hi this was found on roker beach near newcastle i have often wondered if it s a fossil jellyfish but i am probably compleatly wrong would love some help identifiying what it is, thanks.
Nice find starburst1812
It it is very hard to ID because it's very fade, but my best guess would be some kind of fossil coral or Bryozoa. It could be a jellyfish, but it isn't my strong point so I'm not sure.
hi tabfish having looked at the specimen i dont think ot is wood it is hard to get a good picture for you but it is on a type of sandstone and the specimen seem to go into the sandstone about 5mm it could well e a sponge although i know very little about fossil sponges it would be hard for me to say i will try and get a better picture for you in daylight , thanks for you help
Just to throw another idea up for grabs...
I wonder if it might be a recent mark caused by a blast (thinking quarrying operations), the 'core' being the end of the drill-hole, and the radiating marks being damage caused by the explosion (as the now-absent rock containing the hole shattered).
Well I'm convinced that this is fossil - of crinoid, coelenterate or 'other' I couldn’t say, but it looks interesting enough to have a closer look. Could you contact us at firstname.lastname@example.org and we can discuss means of getting it to London
i reaaly do hope it is of interest and would love to send it to you for further investigations i apologise now if it is just a lump of tarmac! i have contacted you at the email provided look forward to hearing from you, thanks to everone else as well for there ideas
Hello everyone I have heard back from the expert and this is what they have said :-
Having looked at the images you sent, they are not that clear, but I can probably make an attempt at what you have. Initially there was some thought that it might be a fossil of a jellyfish, but although I am not primarily a palaeontologist, that was not my opinion. I have asked a colleague in our palaeontology department, and he also does not think it is due to an organism. Fossils of jellyfish are quite rare, I believe, because they have no hard parts(soft parts simply rot away) and so require very still conditions and very fine-grained rock for something to be preserved. This is normally, so far as I know, a shale or mudstone. The rock you have does not look like either (they are normally a slate grey colour and they have a good parting into slabs), whereas your specimen is a golden yellowish colour. This is much more likely to be a sandstone or limestone. Secondly, the radiating pattern is a bit too regular for something produced by a jelly-like mass. I am pretty sure that what you have is a radiating thin crust of the mineral calcite (calcium carbonate). If it is indeed a thin layer of calcite it would have grown outwards in all directions equally (or roughly so) from a nucleating point, but constrained in any up or down growth by overlying strata. I am not exactly sure where Seaton is, but the Permian Magnesian Limestone runs through north Yorkshire and south Northumberland, and contains many nodular masses of calcite (usually magnesian calcite), and I would not be surprised to find that it is from that formation.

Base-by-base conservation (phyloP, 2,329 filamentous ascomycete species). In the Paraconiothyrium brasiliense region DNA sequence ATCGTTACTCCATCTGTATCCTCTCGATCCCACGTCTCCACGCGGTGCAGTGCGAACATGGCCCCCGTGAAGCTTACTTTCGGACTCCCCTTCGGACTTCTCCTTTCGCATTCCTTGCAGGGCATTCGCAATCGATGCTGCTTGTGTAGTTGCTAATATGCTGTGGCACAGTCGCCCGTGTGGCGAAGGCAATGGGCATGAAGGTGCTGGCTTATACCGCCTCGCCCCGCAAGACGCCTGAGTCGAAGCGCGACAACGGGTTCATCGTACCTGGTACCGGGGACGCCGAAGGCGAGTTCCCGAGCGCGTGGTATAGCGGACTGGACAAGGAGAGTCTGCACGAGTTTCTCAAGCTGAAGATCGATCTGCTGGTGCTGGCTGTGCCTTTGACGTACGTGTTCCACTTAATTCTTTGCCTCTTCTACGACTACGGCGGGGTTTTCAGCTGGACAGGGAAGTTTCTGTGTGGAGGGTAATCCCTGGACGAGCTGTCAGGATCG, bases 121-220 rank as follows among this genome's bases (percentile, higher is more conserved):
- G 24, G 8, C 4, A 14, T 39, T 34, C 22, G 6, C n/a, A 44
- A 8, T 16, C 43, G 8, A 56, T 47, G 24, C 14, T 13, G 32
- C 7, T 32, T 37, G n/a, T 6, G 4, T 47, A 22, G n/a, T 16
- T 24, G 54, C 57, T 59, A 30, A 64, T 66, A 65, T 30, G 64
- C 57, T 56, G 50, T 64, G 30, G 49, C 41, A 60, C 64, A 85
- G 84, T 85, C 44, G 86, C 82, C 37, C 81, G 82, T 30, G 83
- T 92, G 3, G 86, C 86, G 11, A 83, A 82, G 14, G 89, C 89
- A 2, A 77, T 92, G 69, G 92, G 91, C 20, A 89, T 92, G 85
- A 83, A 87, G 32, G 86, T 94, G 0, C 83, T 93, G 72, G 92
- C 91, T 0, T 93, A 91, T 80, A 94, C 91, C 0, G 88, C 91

I hope this is of help and interest.
So there you have it I'm slightly disappointed as I was hopeful that it was something more interesting but at least I know I won't make the same mistake again! Thanks for all you help though :)
I see Peter's explanation as another opinion, but one I don't agree with.
Of all the (numerous) calcite veins I've ever seen, I'm sure none of them has had such structure. What he's postulating would require an open fracture (if the vein was formed at the same time as the fracture was propagating, I can't see how a radial structure could result; concentric structure, perhaps). If the microenvironment was suitable for calcite precipitation in an open narrow fracture (whereby filling it would form a vein), there would have been countless crystallization nuclei on the surfaces, causing the calcite to grow to fill the fracture without any such radial structure. Also, the small circular feature in the middle needs explanation.
I still prefer my 'explosive' explanation. But it is still also just an opinion.
When rocks are blasted in quarrying operations, they tend to fail partly along existing weak surfaces, which can include veins and open cracks. As such, it is possible that the surface bearing the markings is a vein surface, which has been scarred by the explosion.
Any quarrymen viewing?